You can change from account to account by clicking the pic and choosing.

Happy thoughts to all!!
carly


Lost But Now Am Found 24x20 Mixed Media on Canvas

What are you thinking when painting?

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Quoting Nicholas Wilton this week.....

"If we are thinking about other people’s work when we are making art, then we are not really making our own art. The activity of comparing, admiring, and imitating other people’s work is a very different activity than making your art. These two activities should be kept far apart as they don’t help each other. Making strong art is accomplished more easily by looking within ourselves."

His thoughts this week really rang true with me. So often I have been inspired by a particular artist whose work I admire and found myself painting thinking about how that person filtered the light thru the trees, or how a particular symbol gave rich meaning to his/her work. Now that doesn't mean that I should never use that symbol or something like it in my own painting, but what it does say to me is that, the use of a symbol in my painting should come from within me. Filtering the light thru my painting should happen because the painting itself calls f…

Thoughts That Limit Your Creative Journey

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Welcome back to my Blog! Be sure to sign up for the notifications when there is a new posting so you won't miss any of my "abstract thoughts"! Today, let's think about your beliefs which can encourage or limit you in the creative journey. Why do some fail in their artistic journey and some do not?

1. One thing I hear a lot is "I'm not talented". That is a downer from the get go! If you think you have no talent or you compare yourself to others who you feel have more talent than you, it will limit your ability to truly find yourself as an artist. I tell students that "talent" is highly overrated. It's more important to have perseverence...some of my friends will remember Dinah Shore, who sang so poorly in high school that all her friends would beg her to stop! She kept saying someday she would be a star...and she believed it...and she persevered....right onto her own TV show where she sang with many popular performers of the day.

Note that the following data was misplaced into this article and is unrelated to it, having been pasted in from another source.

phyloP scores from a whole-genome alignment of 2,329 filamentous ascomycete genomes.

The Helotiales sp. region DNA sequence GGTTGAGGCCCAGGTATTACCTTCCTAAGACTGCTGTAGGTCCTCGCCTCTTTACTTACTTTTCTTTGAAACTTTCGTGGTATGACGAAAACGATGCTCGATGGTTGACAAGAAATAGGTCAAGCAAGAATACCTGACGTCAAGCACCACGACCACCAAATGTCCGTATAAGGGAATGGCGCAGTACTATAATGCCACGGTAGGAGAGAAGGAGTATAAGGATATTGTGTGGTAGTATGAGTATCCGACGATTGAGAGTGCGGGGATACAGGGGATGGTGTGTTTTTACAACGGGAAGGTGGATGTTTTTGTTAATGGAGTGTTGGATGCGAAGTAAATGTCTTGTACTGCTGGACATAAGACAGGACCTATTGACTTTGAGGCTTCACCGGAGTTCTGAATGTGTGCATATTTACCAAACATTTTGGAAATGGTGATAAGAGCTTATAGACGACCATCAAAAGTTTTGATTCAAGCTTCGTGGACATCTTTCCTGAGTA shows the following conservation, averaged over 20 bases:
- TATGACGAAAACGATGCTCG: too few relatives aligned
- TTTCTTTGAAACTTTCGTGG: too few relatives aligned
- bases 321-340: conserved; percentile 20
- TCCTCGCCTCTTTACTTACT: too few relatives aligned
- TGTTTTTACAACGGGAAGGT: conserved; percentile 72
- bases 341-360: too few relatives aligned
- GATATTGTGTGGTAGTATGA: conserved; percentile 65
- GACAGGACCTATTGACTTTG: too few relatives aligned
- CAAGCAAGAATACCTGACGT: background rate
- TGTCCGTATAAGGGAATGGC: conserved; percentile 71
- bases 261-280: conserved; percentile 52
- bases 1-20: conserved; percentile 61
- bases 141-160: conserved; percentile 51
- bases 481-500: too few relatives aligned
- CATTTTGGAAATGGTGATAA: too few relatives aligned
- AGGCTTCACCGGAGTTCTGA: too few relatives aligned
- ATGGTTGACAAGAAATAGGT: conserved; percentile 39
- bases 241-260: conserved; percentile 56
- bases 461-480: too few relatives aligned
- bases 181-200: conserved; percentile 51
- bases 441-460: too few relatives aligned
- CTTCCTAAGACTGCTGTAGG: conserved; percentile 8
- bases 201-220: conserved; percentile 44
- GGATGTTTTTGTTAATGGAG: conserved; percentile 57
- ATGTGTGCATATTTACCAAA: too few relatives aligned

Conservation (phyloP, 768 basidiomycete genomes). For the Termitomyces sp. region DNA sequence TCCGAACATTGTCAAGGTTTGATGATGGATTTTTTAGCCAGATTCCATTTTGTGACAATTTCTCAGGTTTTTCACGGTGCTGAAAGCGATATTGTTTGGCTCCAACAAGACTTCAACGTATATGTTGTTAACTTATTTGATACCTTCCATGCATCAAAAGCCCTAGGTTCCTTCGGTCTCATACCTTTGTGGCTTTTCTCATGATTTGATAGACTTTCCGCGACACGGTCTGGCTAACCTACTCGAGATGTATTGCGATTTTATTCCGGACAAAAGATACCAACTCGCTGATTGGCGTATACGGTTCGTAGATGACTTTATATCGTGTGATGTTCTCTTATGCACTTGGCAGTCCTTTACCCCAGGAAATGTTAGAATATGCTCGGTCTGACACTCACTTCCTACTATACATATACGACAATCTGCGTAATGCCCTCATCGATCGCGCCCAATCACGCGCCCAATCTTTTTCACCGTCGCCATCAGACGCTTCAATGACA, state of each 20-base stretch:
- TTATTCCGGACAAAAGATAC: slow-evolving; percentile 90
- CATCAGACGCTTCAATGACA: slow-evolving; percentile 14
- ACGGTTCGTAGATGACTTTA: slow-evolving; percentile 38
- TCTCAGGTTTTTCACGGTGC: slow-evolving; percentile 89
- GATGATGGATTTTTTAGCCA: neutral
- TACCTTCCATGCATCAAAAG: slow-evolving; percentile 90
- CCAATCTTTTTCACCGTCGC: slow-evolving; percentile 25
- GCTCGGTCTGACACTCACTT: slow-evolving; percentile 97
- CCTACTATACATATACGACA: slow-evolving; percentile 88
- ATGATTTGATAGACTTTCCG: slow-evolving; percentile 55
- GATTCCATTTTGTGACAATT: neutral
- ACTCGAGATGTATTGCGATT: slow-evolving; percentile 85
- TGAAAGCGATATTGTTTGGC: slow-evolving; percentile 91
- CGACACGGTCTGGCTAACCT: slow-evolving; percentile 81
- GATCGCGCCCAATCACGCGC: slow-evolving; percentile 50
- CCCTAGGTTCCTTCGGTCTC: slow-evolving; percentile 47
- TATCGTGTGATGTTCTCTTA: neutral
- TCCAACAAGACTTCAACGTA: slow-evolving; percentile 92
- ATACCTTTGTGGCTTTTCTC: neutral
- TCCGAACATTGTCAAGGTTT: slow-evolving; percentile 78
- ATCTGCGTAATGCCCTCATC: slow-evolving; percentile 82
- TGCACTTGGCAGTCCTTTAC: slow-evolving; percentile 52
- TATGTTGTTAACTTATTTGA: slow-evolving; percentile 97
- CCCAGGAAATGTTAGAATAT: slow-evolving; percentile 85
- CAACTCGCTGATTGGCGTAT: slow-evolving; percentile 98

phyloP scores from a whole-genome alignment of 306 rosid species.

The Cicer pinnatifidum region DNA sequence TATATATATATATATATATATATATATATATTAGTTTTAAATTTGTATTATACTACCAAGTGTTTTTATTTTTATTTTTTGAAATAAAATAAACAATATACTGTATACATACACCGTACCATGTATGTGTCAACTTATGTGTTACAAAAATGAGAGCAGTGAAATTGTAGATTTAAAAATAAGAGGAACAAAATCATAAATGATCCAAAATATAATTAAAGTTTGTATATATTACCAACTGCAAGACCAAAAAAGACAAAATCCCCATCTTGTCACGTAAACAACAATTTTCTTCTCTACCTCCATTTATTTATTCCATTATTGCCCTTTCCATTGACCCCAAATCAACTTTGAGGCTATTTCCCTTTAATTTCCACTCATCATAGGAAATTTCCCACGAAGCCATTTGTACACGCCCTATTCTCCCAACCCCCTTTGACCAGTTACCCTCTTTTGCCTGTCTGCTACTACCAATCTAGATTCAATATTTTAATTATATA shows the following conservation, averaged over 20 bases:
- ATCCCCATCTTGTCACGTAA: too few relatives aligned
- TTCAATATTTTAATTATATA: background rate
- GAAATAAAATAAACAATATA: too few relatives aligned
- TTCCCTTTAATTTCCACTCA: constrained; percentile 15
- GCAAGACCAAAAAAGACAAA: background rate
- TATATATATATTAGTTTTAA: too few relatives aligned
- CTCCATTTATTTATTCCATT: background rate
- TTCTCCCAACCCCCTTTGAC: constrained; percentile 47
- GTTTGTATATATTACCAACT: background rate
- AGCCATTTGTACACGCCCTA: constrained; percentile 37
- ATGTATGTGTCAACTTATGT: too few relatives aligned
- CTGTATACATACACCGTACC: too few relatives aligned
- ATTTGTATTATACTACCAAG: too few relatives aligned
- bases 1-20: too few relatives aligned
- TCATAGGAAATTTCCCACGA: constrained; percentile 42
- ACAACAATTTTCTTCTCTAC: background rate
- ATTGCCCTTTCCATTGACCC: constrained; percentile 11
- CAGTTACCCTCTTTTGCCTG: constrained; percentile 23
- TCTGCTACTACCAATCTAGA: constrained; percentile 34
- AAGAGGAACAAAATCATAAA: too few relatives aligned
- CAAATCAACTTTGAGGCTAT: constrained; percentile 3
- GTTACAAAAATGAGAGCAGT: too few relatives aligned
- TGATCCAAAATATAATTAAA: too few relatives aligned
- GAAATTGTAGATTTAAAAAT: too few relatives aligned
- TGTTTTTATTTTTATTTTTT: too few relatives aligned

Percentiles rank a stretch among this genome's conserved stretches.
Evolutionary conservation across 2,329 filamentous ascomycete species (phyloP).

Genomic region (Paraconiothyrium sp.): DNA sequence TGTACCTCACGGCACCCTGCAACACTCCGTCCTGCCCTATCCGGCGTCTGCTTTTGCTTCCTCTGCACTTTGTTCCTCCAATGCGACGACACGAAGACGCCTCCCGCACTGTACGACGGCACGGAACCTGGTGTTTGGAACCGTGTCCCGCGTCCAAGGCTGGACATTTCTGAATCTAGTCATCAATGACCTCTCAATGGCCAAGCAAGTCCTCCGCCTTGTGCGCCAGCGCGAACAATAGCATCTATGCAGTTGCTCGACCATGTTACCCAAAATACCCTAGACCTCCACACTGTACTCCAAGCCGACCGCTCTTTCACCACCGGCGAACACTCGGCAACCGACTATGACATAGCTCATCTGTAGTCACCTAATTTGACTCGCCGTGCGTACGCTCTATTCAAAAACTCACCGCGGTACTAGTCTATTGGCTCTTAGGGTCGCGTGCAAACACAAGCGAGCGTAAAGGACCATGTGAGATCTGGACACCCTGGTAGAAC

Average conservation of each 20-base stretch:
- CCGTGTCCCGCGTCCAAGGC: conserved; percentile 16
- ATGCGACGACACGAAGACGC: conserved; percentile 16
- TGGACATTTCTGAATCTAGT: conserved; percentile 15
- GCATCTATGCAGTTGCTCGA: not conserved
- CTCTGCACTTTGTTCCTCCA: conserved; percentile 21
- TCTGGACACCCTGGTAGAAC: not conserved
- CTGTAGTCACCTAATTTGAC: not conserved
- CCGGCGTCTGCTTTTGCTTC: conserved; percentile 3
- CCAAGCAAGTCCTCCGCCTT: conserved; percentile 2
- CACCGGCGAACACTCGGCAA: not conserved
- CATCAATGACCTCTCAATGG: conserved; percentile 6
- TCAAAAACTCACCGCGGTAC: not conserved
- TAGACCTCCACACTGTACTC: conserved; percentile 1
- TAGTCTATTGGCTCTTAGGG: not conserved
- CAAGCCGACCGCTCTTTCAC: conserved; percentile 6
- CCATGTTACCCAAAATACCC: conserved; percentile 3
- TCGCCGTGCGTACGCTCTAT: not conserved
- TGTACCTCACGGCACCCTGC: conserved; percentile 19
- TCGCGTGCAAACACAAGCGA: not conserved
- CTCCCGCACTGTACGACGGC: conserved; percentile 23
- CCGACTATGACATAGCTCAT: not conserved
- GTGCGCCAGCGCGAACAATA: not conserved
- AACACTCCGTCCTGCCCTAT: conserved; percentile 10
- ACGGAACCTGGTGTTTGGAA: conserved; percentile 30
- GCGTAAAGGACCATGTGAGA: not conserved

Don't …

Metamorphosis

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That's a rather long name for a painting, but I think it really fits the work in progress that I'm sharing with all of you today. I began the painting with a variety of watercolors painted onto a 36x36 canvas. If you watched my previous YouTube demo you'll recognize the plastic over wet paint beginning that I used before. But I'll post a few pics for you anyway....


After this has dried completely, I remove the plastic and turn the canvas several times until I find a pattern that is pleasing to the eye. The pic below shows the underpainting on my easel. Since everything is transparent at this point, I begin by adding acrylic paints to create some opaque shapes. I often follow the patterns from the underpainting but not completely.


After turning the canvas again, I've painted more shapes with acrylic inks and thinned acrylic paint. Have also used a yellow ink to glaze some of the areas. The crop below shows the blue painted areas on the left and the glazed area on th…